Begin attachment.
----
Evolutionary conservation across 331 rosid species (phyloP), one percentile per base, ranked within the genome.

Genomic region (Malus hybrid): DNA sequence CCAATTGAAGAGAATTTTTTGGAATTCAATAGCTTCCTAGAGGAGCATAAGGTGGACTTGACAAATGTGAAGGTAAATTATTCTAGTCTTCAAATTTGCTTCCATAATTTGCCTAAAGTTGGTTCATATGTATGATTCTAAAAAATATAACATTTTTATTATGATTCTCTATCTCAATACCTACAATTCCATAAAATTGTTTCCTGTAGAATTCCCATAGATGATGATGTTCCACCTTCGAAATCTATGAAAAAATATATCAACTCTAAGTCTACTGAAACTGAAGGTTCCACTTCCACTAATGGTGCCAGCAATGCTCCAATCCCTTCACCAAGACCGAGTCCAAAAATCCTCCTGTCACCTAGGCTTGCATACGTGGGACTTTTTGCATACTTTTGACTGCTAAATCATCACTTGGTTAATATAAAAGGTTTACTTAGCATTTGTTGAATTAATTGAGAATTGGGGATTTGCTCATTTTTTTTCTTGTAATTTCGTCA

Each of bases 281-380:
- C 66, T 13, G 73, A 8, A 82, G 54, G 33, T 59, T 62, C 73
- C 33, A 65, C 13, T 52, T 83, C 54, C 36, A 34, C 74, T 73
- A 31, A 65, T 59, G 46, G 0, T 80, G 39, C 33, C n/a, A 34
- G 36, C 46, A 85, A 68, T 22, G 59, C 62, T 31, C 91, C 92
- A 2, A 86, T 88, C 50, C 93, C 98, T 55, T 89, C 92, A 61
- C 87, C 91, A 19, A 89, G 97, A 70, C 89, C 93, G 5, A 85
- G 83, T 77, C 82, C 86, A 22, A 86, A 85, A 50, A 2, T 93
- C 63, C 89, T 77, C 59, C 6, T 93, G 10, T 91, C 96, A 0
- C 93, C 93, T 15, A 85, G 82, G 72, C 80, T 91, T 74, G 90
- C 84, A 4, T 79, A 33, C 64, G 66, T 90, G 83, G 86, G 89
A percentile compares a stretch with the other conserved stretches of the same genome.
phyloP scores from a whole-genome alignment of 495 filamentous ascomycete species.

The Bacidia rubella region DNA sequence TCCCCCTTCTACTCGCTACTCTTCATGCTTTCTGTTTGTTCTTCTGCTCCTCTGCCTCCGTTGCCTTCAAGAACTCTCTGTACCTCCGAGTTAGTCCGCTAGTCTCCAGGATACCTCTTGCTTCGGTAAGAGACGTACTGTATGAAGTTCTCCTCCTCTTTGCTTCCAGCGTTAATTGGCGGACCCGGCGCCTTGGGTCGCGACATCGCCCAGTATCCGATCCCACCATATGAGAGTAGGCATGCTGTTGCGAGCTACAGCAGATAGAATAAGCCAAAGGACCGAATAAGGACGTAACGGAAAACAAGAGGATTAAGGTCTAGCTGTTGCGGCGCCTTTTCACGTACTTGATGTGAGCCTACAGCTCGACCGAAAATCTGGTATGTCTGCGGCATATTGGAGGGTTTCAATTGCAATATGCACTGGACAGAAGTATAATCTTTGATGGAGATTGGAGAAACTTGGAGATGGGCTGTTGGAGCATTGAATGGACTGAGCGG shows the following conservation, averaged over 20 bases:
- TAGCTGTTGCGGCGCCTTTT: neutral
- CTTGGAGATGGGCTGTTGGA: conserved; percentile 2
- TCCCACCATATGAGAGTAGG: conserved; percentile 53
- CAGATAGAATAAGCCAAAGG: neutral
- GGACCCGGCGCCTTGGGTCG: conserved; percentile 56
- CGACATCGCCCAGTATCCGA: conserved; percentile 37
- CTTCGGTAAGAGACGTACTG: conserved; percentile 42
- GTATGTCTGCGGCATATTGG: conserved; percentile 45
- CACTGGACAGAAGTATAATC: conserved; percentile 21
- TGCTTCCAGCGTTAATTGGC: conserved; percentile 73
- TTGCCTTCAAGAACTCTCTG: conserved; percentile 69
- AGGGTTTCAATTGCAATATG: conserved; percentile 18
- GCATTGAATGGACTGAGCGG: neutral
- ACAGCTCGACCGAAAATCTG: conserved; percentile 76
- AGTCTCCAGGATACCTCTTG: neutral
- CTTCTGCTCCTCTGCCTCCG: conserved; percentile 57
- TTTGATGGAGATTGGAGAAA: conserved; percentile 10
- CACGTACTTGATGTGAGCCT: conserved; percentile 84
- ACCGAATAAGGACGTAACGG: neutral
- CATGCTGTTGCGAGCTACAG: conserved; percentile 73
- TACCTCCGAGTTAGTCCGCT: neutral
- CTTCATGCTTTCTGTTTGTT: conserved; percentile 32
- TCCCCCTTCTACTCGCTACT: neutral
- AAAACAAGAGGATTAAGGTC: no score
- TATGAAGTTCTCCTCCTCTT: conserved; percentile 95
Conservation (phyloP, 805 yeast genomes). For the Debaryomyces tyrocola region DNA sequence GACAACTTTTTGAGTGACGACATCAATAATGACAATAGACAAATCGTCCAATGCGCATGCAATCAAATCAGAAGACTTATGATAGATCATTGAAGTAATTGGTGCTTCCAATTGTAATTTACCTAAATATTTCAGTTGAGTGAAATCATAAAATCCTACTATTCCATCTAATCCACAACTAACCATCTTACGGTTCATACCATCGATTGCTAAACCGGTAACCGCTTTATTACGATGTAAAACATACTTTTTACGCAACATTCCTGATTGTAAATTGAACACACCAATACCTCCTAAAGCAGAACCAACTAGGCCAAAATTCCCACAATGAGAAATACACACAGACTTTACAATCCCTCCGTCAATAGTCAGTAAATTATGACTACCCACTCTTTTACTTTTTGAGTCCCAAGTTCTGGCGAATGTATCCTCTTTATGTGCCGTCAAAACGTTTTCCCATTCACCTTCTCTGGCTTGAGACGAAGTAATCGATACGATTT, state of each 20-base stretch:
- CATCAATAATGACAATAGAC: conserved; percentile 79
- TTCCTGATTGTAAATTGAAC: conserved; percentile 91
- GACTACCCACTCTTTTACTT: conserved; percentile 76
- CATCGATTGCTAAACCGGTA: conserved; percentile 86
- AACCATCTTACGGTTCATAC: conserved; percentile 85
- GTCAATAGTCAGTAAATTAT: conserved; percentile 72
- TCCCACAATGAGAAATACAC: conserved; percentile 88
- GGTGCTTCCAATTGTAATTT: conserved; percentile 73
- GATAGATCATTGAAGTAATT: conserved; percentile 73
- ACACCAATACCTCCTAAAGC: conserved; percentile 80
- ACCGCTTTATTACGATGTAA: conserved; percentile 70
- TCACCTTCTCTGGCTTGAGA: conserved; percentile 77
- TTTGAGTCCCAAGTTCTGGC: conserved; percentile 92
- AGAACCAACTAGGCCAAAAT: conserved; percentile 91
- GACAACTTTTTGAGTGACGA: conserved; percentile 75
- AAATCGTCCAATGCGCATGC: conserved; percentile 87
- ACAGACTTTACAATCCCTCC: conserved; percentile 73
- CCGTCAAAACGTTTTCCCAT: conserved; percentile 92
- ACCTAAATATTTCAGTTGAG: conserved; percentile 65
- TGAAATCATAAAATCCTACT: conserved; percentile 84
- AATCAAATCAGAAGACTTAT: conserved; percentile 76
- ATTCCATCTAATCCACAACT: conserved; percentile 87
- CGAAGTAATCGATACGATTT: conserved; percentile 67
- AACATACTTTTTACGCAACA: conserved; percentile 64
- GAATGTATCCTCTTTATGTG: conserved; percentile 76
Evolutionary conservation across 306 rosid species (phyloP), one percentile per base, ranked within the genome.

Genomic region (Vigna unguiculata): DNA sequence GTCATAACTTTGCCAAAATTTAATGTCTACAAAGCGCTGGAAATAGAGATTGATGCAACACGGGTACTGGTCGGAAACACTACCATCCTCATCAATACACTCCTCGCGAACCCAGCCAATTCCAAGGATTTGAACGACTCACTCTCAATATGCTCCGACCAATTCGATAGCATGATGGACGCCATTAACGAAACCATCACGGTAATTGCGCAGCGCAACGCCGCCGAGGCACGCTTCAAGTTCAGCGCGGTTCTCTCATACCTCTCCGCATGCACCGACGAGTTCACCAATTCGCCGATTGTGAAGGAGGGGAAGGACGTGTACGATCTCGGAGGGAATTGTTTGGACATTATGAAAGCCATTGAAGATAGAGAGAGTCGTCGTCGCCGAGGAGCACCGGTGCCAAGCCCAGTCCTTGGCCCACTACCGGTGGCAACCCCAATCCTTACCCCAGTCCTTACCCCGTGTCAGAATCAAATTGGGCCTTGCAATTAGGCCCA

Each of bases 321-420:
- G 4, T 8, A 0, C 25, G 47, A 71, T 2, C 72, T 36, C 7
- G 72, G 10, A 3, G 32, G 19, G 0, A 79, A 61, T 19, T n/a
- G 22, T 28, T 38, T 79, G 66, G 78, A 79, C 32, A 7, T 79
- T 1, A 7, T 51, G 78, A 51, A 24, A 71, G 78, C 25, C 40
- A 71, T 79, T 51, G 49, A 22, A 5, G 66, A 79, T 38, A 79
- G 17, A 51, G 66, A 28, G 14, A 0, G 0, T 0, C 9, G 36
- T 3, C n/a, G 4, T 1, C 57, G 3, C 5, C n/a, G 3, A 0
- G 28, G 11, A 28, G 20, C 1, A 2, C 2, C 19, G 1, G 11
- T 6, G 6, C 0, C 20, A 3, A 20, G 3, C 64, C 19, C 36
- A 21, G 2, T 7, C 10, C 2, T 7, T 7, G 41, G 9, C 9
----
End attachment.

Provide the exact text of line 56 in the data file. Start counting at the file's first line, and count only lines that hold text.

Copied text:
- AGAACCAACTAGGCCAAAAT: conserved; percentile 91